2
  • 2
    The intent from setResult is only sent once the child Activity is closed. I would like to be able to arbitrarily send intents back to parent activity while child activity is operating. Jul 22, 2010 at 22:10
  • @zer0stimulus You can create an app service that is running in the background to parse the result. Mar 12, 2019 at 5:13
0

Based on your question, since you want to send an intent back to the sender startActivityForResult is a better choice than what I am going to suggest. But I needed to start activity B when a notification is clicked by the user and execute some code in activity B only if the sender activity is activity A. This is how I did it quite simply.

Inside Activity A:

String senderName = this.getClass().getSimpleName();        
Intent clickIntent = new Intent(ActivityA.this, ActivityB.class);
clickIntent.setFlags(Intent.FLAG_ACTIVITY_CLEAR_TOP);
clickIntent.putExtra("SENDER_CLASS_NAME", senderName);

//I use PendingIntent to start Activity B but you can use what you like such as this.startActivity(clickIntent);
PendingIntent.getActivity(ActivityA.this, NOTIFICATION_ID, clickIntent, PendingIntent.FLAG_ONE_SHOT);

Inside Activity B:

@Override
public void onCreate(Bundle savedInstanceState) {
    super.onCreate(savedInstanceState);

    if (savedInstanceState == null) {
        Bundle bundle = getIntent().getExtras();
        if (bundle != null) {
            if(bundle.containsKey("SENDER_CLASS_NAME")){
                String senderName = bundle.getString("SENDER_CLASS_NAME");                  
                //Execute some code
                Log.d("GCM", "Notifications clicked");
                }
            }
        }
    }
0

In my case, neither the accepted here and another most voted answer works perfectly.

Activity.getCallerActivity() works only for the sender which starts your activity by startActivityForResult, meaning that if the sender is also in your app and you have full control, it works, but not every external app starts others in that way.

Another most voted answer provides the solution for external app, but it too has issue. First I would prefer getAuthority() instead of getHost(), secondly, if the sender is a browser kind of app, like Chrome, both host and authority will give you the browsing web page's address host, such as www.google.com, instead of the app itself. So it depends on how you define 'sender', if you need to find out which web page starts you, the authority/host is good enough, but if you need to find out which app starts you, I am afraid authority/host can be trusted only when getScheme() gives you android-app instead of http.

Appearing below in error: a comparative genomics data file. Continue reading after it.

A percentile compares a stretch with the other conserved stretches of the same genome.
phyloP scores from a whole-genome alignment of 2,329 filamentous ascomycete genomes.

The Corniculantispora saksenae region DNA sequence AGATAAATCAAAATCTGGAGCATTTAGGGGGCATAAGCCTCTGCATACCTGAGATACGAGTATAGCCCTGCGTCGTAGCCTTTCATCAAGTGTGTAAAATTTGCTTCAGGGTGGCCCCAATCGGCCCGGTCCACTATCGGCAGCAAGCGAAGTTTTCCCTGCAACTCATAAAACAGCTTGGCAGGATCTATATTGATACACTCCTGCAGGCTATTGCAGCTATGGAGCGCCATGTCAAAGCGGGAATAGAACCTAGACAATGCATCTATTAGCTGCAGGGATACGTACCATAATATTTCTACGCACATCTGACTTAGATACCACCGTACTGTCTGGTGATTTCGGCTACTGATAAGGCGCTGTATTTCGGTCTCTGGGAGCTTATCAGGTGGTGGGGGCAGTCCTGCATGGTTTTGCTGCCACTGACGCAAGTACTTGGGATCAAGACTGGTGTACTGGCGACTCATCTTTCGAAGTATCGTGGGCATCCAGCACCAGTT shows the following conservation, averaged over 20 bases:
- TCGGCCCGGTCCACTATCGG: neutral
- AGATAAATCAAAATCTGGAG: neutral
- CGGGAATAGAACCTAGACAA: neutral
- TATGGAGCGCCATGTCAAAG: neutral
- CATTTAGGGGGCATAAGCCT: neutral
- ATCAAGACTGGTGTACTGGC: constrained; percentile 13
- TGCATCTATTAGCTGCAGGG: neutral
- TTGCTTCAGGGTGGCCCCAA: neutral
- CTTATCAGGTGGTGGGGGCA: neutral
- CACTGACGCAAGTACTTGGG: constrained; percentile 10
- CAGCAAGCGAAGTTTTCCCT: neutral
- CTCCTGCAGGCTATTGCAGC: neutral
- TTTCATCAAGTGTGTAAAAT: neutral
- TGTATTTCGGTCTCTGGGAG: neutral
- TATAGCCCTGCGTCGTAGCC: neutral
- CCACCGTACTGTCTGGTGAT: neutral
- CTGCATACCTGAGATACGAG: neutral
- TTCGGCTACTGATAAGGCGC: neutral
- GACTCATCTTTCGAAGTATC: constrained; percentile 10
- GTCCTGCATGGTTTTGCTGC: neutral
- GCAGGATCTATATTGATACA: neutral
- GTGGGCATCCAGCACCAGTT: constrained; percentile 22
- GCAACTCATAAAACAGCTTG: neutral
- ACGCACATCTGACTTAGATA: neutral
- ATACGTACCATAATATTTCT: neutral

-1

Use UsageStatsManager and the old RecentTaskInfo to get the intent sender for OnCreate or onNewIntent:

    public static String getTopMostThirdPartyPackage(Context context) {
        String thisPak = null, tmp, top = null;
        try {
            thisPak = context.getPackageName();
            if(Build.VERSION.SDK_INT >= Build.VERSION_CODES.LOLLIPOP_MR1) {
                UsageStatsManager man = (UsageStatsManager) context.getSystemService(Context.USAGE_STATS_SERVICE);
                long now = System.currentTimeMillis();
                UsageEvents uEvts = man.queryEvents(now - 5000,now); // query in 5 sec
                UsageEvents.Event e = new UsageEvents.Event();
                while (uEvts.getNextEvent(e)){
                    tmp = e.getPackageName();
                    if (!thisPak.equals(tmp)) {
                        top = tmp;
                        break;
                    }
                }
            } else {
                ActivityManager man = (ActivityManager) context.getSystemService(Context.ACTIVITY_SERVICE);
                List<ActivityManager.RecentTaskInfo> tasks = man.getRecentTasks(3, 0);
                for(ActivityManager.RecentTaskInfo info:tasks) {
                    tmp = info.baseIntent.getComponent().getPackageName();
                    if (!thisPak.equals(tmp)) {
                        top = tmp;
                        break;
                    }
                }
            }
        } catch (Exception e) {
        }
        return top;
    }

permissions :

    <uses-permission android:name="android.permission.PACKAGE_USAGE_STATS" />
    <uses-permission android:name="android.permission.GET_TASKS" />
        intent = new Intent(Settings.ACTION_USAGE_ACCESS_SETTINGS);
        startActivity(intent);

Your Answer

By clicking “Post Your Answer”, you agree to our terms of service and acknowledge you have read our privacy policy.

Not the answer you're looking for? Browse other questions tagged or ask your own question.